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Method for Handling Unplanned Integrated Circuit Reset or Corruption

IP.com Disclosure Number: IPCOM000243861D
Publication Date: 2015-Oct-22
Document File: 4 page(s) / 254K

Publishing Venue

The IP.com Prior Art Database

Abstract

Disclosed is a method for handling unplanned resets or corruption of integrated circuits that are used by computer systems to avoid undesirable behavior.

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This is the abbreviated version, containing approximately 51% of the total text.

Page 01 of 4

Method for Handling Unplanned Integrated Circuit Reset or Corruption

Disclosed is a method for handling unplanned resets or corruption of integrated circuits (ICs) that are used by computer systems to avoid undesirable behavior. Patents exist pertaining to IC resets and corruption. However, these deal more with designing the ICs to minimize unwanted internal resets and corruption, not handling when they inevitably happen. ICs cannot prevent external toggling of reset lines. This disclosure describes a method to handle unplanned resets and/or corruption.

    Integrated circuits (such as FPGAs, GPUs, or ASICs) in computer systems can be used to off-load specific functionality needed by the computer system. If the IC gets an unplanned reset or gets corrupted, in master/slave designs, the computer system must handle this and may need to reconfigure the IC for it to function properly. However, the computer system must be made aware of the reset/corruption before continuing to use the IC in the typical method. To prevent any undesirable behavior, this must be atomic - with every read of the IC there should be indication from the IC whether it was reset/corrupted before the computer system can treat the read as valid, and with every write of the IC, before the IC acts on the data, it should know whether to ignore the write if it has been reset/corrupted without the computer systems knowledge. This invention is a method for handling unplanned resets or corruption of ICs that are used by computer systems to avoid undesirable behavior.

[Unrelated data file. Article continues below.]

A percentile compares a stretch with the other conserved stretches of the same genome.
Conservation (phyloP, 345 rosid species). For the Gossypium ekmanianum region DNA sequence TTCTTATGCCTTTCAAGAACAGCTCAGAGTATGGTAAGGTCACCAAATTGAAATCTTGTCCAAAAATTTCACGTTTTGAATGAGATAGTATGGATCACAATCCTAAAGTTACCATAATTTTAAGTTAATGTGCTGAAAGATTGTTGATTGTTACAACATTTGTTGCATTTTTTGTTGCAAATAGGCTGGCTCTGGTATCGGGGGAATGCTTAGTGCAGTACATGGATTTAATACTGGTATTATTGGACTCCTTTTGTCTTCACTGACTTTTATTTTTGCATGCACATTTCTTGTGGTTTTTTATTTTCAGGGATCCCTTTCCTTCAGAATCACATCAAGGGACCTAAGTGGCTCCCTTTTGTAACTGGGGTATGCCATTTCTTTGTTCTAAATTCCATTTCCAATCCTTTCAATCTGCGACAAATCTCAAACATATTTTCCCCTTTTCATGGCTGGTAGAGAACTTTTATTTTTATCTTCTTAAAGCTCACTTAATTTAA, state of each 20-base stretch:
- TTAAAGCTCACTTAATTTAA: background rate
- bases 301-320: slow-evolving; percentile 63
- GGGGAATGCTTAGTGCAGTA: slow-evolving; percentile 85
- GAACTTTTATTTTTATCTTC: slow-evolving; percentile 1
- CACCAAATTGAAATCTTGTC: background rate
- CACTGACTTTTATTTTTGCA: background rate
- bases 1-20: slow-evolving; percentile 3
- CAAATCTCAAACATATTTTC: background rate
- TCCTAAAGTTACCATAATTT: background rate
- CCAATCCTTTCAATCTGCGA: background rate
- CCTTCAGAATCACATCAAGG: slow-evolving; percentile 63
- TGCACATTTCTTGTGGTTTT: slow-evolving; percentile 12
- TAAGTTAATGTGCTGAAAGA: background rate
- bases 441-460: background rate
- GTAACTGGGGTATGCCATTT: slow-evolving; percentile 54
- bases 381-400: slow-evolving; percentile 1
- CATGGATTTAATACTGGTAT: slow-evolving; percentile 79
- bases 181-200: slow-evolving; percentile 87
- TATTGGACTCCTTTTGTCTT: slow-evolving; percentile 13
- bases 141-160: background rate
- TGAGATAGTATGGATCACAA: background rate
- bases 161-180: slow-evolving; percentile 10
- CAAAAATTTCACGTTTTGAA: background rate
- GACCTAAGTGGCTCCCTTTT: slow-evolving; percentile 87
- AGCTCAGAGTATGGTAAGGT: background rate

When the IC used by a computer system gets reset or corrupted in master/slave designs, it should inform the computer system (master) of this in case it needs to be reconfigured or otherwise re-integrated into the system. As the IC reset/corruption can happen at any time, this information must be returned and/or handled for every access (read or write). For example, the master cannot first read the reset/corrupted status from the IC and then write out data, as the reset or corruption could occur between the status read and the data write.

    In this invention, the IC will use a status/reset byte to communicate its current state. The status/reset byte can be defined in whatever manner is sufficient for the design. When the IC comes up after a reset or detects internal corruption, it will initialize or update the status/reset byte to a known clear state. As the computer system co...